We all just went through an incredibly difficult process of calculating and applying for our PPP Loan with the SBA. Our banks were just as confused as we were in what felt like a good old Oklahoma Land Rush. Would we do anything wrong that would push us to the back of the line? Would the government run out of money? Would we be left behind? Our concerns were justified given all the hype and misinformation floating around. One thing in the rush that we really didn’t think about all that much: If and when we got the money, what would the next steps be?
We want to help you think through possible answers to your questions and give some guidance on things we believe that you should be doing over the next eight weeks. Just as with the initial loan application period, there is a lot of noise out there about what to do with the proceeds. We want you to focus on the things that are most important.
Where should you deposit the loan proceeds?
The first thing that you will naturally want to know is where you should deposit the funds. There is a philosophy that you need to put the loan proceeds in a separate account, much like an escrow fund, so that you can prove that a dollar spent from that account went to payroll costs, rent, utilities or mortgage interest. We think on one hand this is not a bad idea. It may assist you in ultimately proving the amount of the loan that will be forgiven.
But we also think it is a very bad idea to think of these proceeds as having to be paid from an escrow arrangement. Money is “fungible”, that is, the dollar you spend for payroll versus the dollar you spend to pay down a credit line are indistinguishable. Accounting for a specific dollar, on the other hand, is very “non fungible”. A dollar spent for payroll should be accounted for as a dollar spent for payroll. Using an escrow account arrangement will take away the power of its fungible nature.
Illustration: you get $500,000 from your PPP Loan. You have a line of credit with the bank with an outstanding balance of $500,000 that you are paying interest at 6%. We would recommend paying off the line of credit with the PPP Loan proceeds, and then, when you start spending money on payroll, draw on the line of credit to do so. We are NOT saying that you don’t use the loan for payroll costs. You certified on your loan application that you would do so. We ARE saying that money is fungible – and that you should take advantage of that fact.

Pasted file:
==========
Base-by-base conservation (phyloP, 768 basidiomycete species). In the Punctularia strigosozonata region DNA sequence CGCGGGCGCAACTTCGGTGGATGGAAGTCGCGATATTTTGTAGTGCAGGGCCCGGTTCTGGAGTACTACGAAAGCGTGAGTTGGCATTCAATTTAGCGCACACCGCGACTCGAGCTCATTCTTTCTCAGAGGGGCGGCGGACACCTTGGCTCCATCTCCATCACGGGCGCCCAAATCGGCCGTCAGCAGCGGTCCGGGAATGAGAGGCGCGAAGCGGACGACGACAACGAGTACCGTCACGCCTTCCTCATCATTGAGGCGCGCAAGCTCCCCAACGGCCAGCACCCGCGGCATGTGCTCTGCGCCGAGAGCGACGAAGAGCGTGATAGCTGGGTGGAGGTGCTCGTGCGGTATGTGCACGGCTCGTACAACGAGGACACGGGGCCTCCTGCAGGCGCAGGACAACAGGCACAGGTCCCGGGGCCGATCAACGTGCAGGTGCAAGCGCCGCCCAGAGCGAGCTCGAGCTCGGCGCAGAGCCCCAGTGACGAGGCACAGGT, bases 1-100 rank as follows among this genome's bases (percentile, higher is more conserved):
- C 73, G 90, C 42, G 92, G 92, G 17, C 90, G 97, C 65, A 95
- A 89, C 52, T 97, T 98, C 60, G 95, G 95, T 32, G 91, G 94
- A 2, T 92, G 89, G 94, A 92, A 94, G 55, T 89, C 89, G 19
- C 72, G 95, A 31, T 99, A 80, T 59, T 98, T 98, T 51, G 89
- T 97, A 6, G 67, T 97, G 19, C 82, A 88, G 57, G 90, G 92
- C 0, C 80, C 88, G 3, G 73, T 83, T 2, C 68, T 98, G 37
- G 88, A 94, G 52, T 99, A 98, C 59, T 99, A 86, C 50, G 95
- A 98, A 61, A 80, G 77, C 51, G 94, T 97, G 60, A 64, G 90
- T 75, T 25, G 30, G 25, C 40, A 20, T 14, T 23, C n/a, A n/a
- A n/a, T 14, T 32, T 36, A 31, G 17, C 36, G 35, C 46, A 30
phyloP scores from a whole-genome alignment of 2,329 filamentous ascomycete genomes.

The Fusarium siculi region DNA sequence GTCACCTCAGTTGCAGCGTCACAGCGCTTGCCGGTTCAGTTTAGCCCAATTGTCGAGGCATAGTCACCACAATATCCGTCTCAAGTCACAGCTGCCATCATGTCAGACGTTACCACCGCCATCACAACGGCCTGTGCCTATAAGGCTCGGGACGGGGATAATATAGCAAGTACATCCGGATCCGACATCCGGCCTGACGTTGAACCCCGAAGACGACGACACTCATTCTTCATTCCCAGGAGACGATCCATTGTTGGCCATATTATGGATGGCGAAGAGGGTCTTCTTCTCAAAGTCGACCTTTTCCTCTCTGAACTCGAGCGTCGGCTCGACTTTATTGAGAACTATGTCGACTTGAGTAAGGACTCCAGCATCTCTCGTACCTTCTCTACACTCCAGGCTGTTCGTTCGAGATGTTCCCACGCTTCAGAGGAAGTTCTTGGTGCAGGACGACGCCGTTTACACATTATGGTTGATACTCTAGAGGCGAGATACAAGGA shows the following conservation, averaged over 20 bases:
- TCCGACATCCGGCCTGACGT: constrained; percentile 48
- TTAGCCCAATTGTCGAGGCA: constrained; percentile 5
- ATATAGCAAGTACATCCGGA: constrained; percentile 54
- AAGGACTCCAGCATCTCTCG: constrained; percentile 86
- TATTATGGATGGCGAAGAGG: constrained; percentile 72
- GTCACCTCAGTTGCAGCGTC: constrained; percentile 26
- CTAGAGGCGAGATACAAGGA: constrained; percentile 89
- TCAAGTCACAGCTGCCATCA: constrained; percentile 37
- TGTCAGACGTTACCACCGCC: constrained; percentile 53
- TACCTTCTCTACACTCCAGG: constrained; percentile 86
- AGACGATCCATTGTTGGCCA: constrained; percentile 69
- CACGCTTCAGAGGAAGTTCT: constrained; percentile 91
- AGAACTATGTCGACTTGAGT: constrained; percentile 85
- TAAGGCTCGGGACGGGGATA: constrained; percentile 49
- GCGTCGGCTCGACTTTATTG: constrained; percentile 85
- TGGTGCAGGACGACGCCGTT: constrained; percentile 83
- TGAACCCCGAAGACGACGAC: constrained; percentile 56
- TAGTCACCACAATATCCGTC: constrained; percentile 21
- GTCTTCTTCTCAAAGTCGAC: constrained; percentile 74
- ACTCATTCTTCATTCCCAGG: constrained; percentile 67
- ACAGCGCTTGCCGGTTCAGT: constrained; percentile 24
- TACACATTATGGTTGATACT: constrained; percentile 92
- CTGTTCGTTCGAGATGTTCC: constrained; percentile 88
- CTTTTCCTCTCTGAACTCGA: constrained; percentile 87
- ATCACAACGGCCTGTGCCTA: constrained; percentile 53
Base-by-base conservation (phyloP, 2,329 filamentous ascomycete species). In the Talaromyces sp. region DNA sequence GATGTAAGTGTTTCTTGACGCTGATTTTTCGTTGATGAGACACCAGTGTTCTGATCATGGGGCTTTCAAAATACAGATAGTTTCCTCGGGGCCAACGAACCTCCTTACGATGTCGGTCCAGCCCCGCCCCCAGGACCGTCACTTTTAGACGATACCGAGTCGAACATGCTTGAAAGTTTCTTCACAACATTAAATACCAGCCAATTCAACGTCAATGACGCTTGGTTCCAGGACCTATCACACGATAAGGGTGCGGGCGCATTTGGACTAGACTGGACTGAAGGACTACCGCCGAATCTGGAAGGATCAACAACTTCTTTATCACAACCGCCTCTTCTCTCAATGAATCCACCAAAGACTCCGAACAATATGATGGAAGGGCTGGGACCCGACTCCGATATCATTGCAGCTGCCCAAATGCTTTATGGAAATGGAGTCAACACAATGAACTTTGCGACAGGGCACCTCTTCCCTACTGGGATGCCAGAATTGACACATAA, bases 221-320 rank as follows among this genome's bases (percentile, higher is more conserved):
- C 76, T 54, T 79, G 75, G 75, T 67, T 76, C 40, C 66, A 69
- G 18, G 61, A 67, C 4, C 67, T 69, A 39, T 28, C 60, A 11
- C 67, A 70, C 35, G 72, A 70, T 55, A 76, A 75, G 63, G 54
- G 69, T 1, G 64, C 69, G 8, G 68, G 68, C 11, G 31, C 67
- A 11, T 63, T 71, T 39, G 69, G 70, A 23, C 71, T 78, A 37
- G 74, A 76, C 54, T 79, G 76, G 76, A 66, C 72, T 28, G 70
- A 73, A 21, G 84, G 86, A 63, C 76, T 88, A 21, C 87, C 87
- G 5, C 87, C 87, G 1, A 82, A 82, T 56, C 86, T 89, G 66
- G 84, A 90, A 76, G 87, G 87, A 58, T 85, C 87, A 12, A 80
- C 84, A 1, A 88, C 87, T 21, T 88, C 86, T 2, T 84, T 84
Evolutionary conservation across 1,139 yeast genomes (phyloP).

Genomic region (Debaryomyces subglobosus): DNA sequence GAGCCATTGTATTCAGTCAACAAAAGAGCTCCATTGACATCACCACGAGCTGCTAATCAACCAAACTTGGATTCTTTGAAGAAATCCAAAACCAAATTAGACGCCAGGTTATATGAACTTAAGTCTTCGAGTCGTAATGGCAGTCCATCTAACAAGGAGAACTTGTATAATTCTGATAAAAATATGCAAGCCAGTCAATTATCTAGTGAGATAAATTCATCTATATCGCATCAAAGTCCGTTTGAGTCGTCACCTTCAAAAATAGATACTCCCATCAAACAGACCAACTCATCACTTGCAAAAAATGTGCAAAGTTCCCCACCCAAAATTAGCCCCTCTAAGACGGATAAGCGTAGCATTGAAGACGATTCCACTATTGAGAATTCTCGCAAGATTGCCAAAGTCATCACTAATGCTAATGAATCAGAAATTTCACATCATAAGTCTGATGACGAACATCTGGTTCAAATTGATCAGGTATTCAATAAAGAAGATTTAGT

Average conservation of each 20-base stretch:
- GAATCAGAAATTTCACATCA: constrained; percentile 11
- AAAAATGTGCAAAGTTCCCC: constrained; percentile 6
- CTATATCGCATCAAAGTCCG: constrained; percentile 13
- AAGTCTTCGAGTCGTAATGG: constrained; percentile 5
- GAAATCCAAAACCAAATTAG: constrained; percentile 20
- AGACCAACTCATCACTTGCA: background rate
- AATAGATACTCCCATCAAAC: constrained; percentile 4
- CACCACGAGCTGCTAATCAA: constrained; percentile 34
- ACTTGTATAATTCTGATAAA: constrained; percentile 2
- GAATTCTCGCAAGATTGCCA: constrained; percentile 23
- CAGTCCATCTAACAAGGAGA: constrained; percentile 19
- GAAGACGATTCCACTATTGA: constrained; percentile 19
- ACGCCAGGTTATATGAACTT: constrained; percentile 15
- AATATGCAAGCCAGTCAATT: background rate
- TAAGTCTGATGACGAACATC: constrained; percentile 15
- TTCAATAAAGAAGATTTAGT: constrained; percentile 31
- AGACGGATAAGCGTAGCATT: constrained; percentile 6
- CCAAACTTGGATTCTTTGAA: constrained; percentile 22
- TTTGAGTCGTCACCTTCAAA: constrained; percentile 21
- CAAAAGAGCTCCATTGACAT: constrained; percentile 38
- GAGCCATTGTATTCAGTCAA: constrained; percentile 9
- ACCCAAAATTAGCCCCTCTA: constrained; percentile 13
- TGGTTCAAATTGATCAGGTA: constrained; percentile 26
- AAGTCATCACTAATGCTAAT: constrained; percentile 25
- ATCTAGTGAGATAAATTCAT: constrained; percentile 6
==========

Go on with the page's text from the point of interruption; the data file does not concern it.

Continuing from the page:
What should you do with your employees?
Your company may be on the front lines of the economic downturn. You may have furloughed or laid off a majority of your employees. On the other hand, you may have kept all of your employees but the woes of the companies on the front lines have already impacted your revenues and you will soon need to start layoffs. In any case, what’s the best course of action regarding your valued employees?
It’s not an easy decision and a lot of different factors need to be considered, but the first thing you should remember is the name of the loan program: Paycheck Protection Program. The intention of Congress in authorizing this loan is to keep employees employed. You may have a reasonable concern that you shouldn’t be paying employees to do nothing. Our first answer to this concern is that you’re not paying them to do nothing. You are paying them to have them around for the time when the economy turns around. And when it turns around, it will, in our opinion, take off like a rocket. Think of the pent-up demand out there right now. How hard will it be to get an appointment at your barber or hair stylist? How difficult will it be to get a reservation at your favorite restaurant or to make the big-ticket purchases that we can’t shop for right now? Sure, some segments of the economy will lag, but it will be like a whip once the slack is out of the line. Having your experienced and trusted workforce around when this happens will be crucial.
Second, don’t pay them to do nothing. Consider all the training and education that you wanted to do “when things weren’t so busy”. It’s a good time to implement new technologies, processes and soft skills and to do so on the government’s dime.
What about hiring everybody back on June 30th?
You have also inevitably heard that if you lay off employees but hire them back by June 30th, the reduction of workforce won’t be counted against you when you go to get forgiveness on your PPP Loan. There is some truth to this, but you’re only getting a little part of the picture.